The third section, Artistic Techniques and Materials, explores the complexity of painting effects achieved using deceptively simple materials - stylus, ink, and water. The works in this section were painted with broken reeds, fingers, and crumpled paper, and demonstrate the effects that can be achieved with writing implements other than the brush. Other works illustrate wet and dry ink techniques, and the subtleties of light and dark mark-making produced through the mastery and control of ink and water.
In the adjacent Burton D. Morgan Gallery, a large painting by the contemporary Chinese artist Li Huayi (born 1948) that emulates the Northern Song painting style introduces Aesthetic Concepts in Painting. This section features works that illustrate naturalism, optical illusion, and abstraction in Chinese painting. In the same gallery, the fifth and final section, Religious Inspiration, begins with a sixth century Sui Dynasty sutra and concludes with three hanging scrolls by the Japanese artist Nakahara Nantenbo (1859-1925), the last of which is stamped with the artist's handprint; a succinct reminder that while each of the highly accomplished works in Chinese and Japanese Calligraphy and Painting follow or break traditional rules, all are guided by not only the mind, but also the hand of the artist. Other artists represented in the exhibition include Wu Kuan (Chinese, 1436-1504); Dong Qichang (Chinese, 1555-1636); Mokuan Shoto (Japanese, 1611-1684); Otagaki Rengetsu (Japanese, 1791-1875), Qi Baishi (Chinese, 1864-1957), and Xu Bing (Chinese, born 1955).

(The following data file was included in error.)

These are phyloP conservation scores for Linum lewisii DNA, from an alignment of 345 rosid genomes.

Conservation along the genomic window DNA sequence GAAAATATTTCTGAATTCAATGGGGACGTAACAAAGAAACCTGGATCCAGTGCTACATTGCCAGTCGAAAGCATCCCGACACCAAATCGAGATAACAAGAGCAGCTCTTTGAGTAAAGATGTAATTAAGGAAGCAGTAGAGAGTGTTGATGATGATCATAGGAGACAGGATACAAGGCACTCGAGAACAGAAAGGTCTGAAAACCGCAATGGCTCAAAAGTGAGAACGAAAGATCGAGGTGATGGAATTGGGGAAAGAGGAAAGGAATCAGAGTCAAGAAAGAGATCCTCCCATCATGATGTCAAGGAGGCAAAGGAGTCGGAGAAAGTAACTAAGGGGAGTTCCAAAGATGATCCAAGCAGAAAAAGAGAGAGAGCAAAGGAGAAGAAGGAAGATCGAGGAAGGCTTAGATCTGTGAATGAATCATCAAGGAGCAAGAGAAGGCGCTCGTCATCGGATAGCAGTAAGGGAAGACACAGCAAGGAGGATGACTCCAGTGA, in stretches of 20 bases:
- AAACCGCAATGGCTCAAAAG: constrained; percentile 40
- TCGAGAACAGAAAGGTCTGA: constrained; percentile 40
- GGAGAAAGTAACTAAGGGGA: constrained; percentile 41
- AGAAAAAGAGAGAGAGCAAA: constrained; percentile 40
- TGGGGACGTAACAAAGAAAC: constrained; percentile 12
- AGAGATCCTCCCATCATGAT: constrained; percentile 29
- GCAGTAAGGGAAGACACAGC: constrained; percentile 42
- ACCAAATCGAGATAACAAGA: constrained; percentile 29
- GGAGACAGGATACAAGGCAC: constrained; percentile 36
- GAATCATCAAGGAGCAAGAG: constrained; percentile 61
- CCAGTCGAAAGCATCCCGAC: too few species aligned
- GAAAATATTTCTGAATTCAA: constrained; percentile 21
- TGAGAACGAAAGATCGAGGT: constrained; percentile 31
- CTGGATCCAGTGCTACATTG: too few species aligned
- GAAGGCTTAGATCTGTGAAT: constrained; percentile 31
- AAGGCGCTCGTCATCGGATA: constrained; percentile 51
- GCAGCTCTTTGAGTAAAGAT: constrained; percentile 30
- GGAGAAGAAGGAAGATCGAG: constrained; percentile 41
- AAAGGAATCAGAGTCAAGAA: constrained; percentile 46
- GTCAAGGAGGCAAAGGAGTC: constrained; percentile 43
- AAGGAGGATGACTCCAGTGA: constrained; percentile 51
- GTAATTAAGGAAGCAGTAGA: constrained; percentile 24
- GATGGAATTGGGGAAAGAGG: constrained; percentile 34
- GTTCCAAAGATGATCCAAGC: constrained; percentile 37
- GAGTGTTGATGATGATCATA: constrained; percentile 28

"While many great collections are developed through consultation with advisors, this collection is the vision of one person whose great passion, energy, enthusiasm, and scholarship are reflected in world-class materials he has chosen to collect," said McManus Zurko. "We gratefully acknowledge and thank The Henry Luce Foundation, Inc. (New York), and an anonymous donor for providing support for the exhibition."
Other events associated with this exhibition are a Faculty Roundtable on Thursday, Oct. 14, from 7-8 p.m. in Room 223 of Ebert Art Center; a Gallery Walk on Wednesday, Nov. 10, from 12-1 p.m., led by Kitty McManus Zurko; and a Concert in the Gallery by the Wooster Fragments, an early music vocal ensemble, on Wednesday, Dec. 1, from 7-8 p.m. in the Sussel Gallery.
The College of Wooster Art Museum is open Tuesday through Friday from 10:30 a.m. to 4:30 p.m. and Saturday and Sunday from 1-5 p.m. All receptions, lectures, exhibitions, and performances are free and open to the public. Group and class tours are also available. The museum will be closed Oct. 15-19 for fall break and Nov. 23-29 for Thanksgiving. The next exhibitions, scheduled for Jan. 18 through Mar. 6, feature "Trees: An Interdisciplinary Dialogue" and a faculty leave exhibition by Marina Mangubi, associate professor of studio art at Wooster.
For more information, call 330-263-2388 or visit the Art Museum website.
1189 Beall Avenue, Wooster, Ohio 44691. (330) 263-2000